Best of British now is;

    Apples, Forced Rhubarb, and Pears


    Vegetables at Their Best This Month

    In the spring month of March (yes it’s a spring month), Saint David’s day proclaims the month of March, and with St Patrick’s Day on the 17th, now is the time to think what we can be doing with all those tasty expected spring veggies, Lincolnshire starts to harvest carrots, beetroot, purple sprouting broccoli and calabrese broccoli as do other regions of Britain, so make the most from the first bloom.

    We are seeing more and more spring vegetables in the markets and some supermarkets, so with excited expectation our thoughts are turning to lighter dishes as we see Chicory, Chives, Mint, Parsley, Radishes, Rosemary, Sorrel, Spring Greens, Thyme, and Watercress coming into their season, and Cornish Spring greens are also becoming more plentiful and are very tasty, jam packed full of flavour and sweetness, the two biggest enemies of cabbage are water and overcooking, the one thing you don’t want to do is boil it to death in a large saucepan of water. Simply remove any damaged outer leaves, cut it in quarters, removing the tough white ‘core’ in the middle, and slice it finely then you can either stir-fry it in a wok with oil, a little water and soy sauce or tip it into a saucepan with about 3 cm of boiling water and cook it fast for about 3 minutes, turning it over as you go. Drain it thoroughly, add a good chunk of butter, and season with salt and plenty of freshly ground white pepper. A small to medium size cabbage will easily serve 4.



    Leeks are fantastic in early spring, and we like to use them, not only as vegetables to go together with poultry, meat and fish, but in soups, salads and tarts for first courses, we also like to lightly braise baby leeks as a lovely light side dish.

    Don’t be afraid to buy them loose and covered with dirt the taste is much better than ones that have been washed and pre-packed.

    Just cut off the top half of the green leaves and remove the root and any damaged outer leaves, cut vertically down the leek almost to the base and wash thoroughly between the leaves with cold running water slice the leeks thickly and wash again then cook in a little butter and oil.

    They also make superb soups and we think they are very good in egg and cheese dishes.

    Tasty tender spring carrots are about to show up, you can get a good sized carrot enough to make a salad for under 15p which makes it a brilliant student buy. Even organic ones which generally have much more flavour are affordable. Use them raw and freshly grated or just slice them, toss them in a pan with a little oil and melted butter, season them with salt, pepper and a pinch of ground cumin or coriander, add a couple of tablespoons of water, cover the pan with a lid or a piece of foil and let them cook very slowly in their own juices for about 20 minutes. They also make great soup and are a must for casseroles stews and stir-fries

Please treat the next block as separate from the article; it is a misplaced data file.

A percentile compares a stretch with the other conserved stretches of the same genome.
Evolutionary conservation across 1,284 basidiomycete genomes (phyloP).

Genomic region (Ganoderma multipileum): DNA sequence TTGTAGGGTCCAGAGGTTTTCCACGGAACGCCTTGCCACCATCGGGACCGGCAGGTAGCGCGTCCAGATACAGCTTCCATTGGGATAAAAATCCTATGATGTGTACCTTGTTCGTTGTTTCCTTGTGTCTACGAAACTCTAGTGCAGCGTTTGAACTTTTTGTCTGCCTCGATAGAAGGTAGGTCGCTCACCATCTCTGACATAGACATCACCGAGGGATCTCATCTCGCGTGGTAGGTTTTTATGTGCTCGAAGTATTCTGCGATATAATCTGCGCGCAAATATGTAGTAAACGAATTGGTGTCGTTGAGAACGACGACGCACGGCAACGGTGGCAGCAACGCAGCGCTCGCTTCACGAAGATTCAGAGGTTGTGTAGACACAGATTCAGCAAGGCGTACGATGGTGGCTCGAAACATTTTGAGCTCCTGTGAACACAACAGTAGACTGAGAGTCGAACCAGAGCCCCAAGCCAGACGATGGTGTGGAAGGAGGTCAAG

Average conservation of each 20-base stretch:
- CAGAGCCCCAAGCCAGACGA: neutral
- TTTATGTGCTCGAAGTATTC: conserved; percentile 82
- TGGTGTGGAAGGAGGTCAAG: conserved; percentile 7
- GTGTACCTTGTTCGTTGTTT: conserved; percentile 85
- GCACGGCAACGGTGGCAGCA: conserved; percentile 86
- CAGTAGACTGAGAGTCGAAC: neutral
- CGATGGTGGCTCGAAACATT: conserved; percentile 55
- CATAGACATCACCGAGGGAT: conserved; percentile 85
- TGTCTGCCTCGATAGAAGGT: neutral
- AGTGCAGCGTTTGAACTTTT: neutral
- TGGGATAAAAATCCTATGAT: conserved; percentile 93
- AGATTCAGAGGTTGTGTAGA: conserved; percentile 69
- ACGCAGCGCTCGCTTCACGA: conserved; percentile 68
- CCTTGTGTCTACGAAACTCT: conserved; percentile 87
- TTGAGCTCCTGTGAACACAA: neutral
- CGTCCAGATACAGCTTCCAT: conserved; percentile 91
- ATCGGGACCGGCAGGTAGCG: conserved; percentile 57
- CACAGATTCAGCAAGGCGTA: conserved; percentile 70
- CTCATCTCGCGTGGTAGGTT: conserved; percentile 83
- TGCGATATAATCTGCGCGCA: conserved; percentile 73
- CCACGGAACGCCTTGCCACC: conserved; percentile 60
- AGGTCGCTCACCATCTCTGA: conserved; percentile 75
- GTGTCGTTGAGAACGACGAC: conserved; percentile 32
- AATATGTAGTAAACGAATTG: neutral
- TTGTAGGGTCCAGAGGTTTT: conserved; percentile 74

New season artichokes from Italy, Cyprus, and Egypt are making their first appearance on the shelves, together with the first of the tomatoes with taste from Sicily and the black volcanic soil of Tenerife and Fuerteventura. Fast on their heels will be new potatoes from around the Mediterranean, asparagus (we had some superb asparagus from John Bussey’s Stall at the weekend) from the Murcia and Valencia provinces in Spain, and strawberries from Huelva in Andalucia.

    So keep your eyes peeled for;

    Beetroot, Brussels Sprouts, Carrots, Cauliflower, Celeriac, Celery, Chicory, Horseradish, Jerusalem Artichoke, Kale, Kohlrabi, Leeks, Onions, Parsnips, Potatoes (new), Purple Sprouting Broccoli, Radishes, Rhubarb, Rocket, Salsify, Shallots, Spinach, Spring Greens, Swede and Turnips.


    Herbs and Nuts This March

    There are lots of herbs available including growing pots of herbs alas not all from the UK but in the main they are all good and from quite close. I do have one gripe though we grow some wonderful parsley in the UK and English parsley is available now so could someone please tell me why the big supermarkets are selling parsley frown in Turkey?

    At their best in March are;

    Chives, Coriander, Cultivated Mushrooms, and Wild Mushrooms, Parsley (Curly), and Truffles (Black)


    Meat, Poultry and Game at Its Best This Month

    Beef, Chicken, Duck, and Pork are all very good and we are eagerly waiting for the first of British Spring Lamb, make the most of Rabbit this month wild rabbit meat, which is leaner and tastier than the farmed kind, has a wonderful delicate, gamey taste, very different from splendidly flavoured hare. Local Rabbit dishes reveal the fact that rabbit is very flexible and works well with those flavours used in chicken dishes, such as mustard and cream, tomato and herbs, and believe it or not chilli, I have had some superb rabbit dishes in Mexico.